The Oldest Coin In Circulation

Design, Meaning, And Materials The design for Switzerland's 10 centimes coin (the oldest in circulation) was created by Karl Schwenzer in 1879.

Schwenzer was no newbie to coin design at this time, but had served as the royal court medalist (or coin artist) for the then-German state, the Kingdom of Württemberg.

Working for Switzerland, Schwenzer created a design that features Liberty's head in right-facing profile on the obverse (or heads) side of the coin, surrounded by the phrase "CONFŒDERATIO HELVETICA." 

On the reverse (or tails) side, the 10 centimes coin bears the number "10" wreathed by the leaves of two oak branches, tied together at their base with a ribbon.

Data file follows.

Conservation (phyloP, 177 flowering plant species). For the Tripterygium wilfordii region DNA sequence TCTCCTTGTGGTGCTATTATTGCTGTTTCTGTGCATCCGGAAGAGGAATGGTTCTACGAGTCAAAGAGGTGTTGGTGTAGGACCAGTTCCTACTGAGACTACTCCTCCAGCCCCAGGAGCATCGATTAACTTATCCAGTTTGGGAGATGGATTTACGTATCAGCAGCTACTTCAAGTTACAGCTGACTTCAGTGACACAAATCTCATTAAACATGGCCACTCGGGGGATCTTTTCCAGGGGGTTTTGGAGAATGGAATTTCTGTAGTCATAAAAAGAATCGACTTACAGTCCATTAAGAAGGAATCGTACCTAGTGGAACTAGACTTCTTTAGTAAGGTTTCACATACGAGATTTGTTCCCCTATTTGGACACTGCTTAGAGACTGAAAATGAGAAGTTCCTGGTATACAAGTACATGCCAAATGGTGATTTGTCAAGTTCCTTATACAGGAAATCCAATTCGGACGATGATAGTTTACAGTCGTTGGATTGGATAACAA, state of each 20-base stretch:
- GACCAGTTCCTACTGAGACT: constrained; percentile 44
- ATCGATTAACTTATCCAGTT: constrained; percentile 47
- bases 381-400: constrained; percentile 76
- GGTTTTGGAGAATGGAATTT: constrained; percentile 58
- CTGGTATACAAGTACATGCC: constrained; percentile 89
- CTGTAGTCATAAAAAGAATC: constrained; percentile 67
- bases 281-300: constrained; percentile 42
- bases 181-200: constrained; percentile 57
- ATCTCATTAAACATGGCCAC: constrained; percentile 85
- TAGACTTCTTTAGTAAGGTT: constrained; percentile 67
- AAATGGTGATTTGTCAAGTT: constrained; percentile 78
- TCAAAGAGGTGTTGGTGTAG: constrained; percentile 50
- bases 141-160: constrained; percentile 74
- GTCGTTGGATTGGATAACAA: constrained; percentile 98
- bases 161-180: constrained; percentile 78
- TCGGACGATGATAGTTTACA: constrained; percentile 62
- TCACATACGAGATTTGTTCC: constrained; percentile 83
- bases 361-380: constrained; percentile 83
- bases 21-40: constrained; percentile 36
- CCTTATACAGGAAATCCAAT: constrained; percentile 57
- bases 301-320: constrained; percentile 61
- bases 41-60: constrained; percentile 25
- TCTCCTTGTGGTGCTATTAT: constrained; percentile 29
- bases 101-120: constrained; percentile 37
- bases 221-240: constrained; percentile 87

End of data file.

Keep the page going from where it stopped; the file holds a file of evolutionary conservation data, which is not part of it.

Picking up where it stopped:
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Liberty, meanwhile, with her braided hair and diadem, is yet another interpretation of Libertas, the Roman goddess of freedom; she appears on most Swiss coins. 

The oak branches symbolize strength, and the tiny "B" embossed just underneath where the branches are tied together represents Bern, the Swiss capital city where the coins are minted.

History And Significance Switzerland is a landlocked empire of mountains, watches, and chocolate. Due to its diverse borders, Switzerland boasts four national languages: French, German, Italian, and Romansh.

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